As Guyana continues to work stringently to strengthen food security efforts, an introductory workshop on the draft Food Security and Nutrition Bill was held on Thursday.
Representatives from the private sector and public sectors in agriculture, health, education, law gathered at the Grand Coastal Hotel, East Coast Demerara for the talks.
Once passed by the National Assembly, Guyana will become the first English-speaking country in the Caribbean to have food security legislation.
The legislation is being drafted with support from the Food and Agriculture Organization of the United Nations (FAO).
According to FAO’s Guyana Representative, Dr Gillian Smith, food security is more than reducing hunger and eating healthy.
“Food security is when all persons at all times have access to the kinds of food they need that is going to make them fit and productive and healthy to lead the productive lives that they should be leading and to be able to contribute to building a nation,” Dr Smith said.
While the government’s commitment to food security is evident, current laws do not adequately protect the right to food as it should.
The food security and nutrition bill aims to establish the necessary institutions that will monitor the food system and implement procedural mechanisms for persons to petition the court if their rights are violated.
The legislation will further contribute to the creation of sustainable economic opportunities in food production and reduce hunger and poverty.
“A food security bill is a progressive step and ongoing step in ensuring the coordination between all of the various actors who make food security happen,” Dr Smith explained and noted that it is no one organisation or one set of people task.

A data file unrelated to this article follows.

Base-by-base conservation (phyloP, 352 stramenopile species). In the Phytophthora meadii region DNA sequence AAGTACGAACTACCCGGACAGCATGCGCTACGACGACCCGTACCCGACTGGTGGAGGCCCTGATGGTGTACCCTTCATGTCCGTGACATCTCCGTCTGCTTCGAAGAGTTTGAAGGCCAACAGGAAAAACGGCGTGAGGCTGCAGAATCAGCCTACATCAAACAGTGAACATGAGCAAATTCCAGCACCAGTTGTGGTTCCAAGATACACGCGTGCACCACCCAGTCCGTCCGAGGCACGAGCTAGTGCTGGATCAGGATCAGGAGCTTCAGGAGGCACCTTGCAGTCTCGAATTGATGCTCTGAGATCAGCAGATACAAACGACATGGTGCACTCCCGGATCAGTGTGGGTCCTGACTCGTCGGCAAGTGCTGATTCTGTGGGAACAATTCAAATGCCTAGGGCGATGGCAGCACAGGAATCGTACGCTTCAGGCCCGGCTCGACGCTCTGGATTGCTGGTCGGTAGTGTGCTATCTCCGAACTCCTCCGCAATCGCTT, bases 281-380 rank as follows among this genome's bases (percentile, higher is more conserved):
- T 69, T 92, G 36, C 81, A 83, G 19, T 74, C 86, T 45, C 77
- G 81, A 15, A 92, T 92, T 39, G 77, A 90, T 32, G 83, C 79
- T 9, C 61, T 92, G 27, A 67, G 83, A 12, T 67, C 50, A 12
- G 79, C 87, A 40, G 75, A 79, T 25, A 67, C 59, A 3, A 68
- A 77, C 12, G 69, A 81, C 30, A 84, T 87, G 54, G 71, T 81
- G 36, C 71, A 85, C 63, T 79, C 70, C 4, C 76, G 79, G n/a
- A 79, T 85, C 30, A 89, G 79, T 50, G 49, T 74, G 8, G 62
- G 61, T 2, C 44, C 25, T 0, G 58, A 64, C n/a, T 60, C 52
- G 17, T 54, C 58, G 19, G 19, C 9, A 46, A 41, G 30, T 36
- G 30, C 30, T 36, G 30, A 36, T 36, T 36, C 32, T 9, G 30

Guyana produces enough food to meet all nutritional needs but according to Dr Smith, the issue is the affordability healthy and balanced foods.
But at the same time, Guyana is leading the Caribbean Community (CARICOM) region in food security.
“The concepts and the priorities and the direction that is being expressed is extremely important and very much at the cutting-edge of global food systems to meet nutritional needs, are not reducing natural resources and they are resilient to shocks seen over the last two years,” Dr Smith related.
Meanwhile, the Director of Planning for the Ministry of Agriculture, Natasha Beerjit-Deonarine said it is important for the country’s national development to advance policies in the medium and long term for food security. The Director further stressed the importance of having a multisectoral response to meet the food needs and address food security here.
“We envisage the creation of legislation where everyone, in particularly vulnerable groups, has access to food.
“Importantly, the ministry deems it necessary to have public, private, community, regional, national and international institutions involved in the development process and to act jointly to coordinate efforts and channel resources,” Beerjit-Deonarine revealed.
In the past two years, the agriculture ministry has undertaken several initiatives such as increased food production, implementing a food traceability system, adopting climate-smart technology, and improving farm-to-market roads and other infrastructure as part of food security efforts.
Deputy Chief Parliamentary Counsel within the Minister of Legal Affairs, Joann Bond added that the right to be free from hunger and the right to food will be protected when the legislation is passed.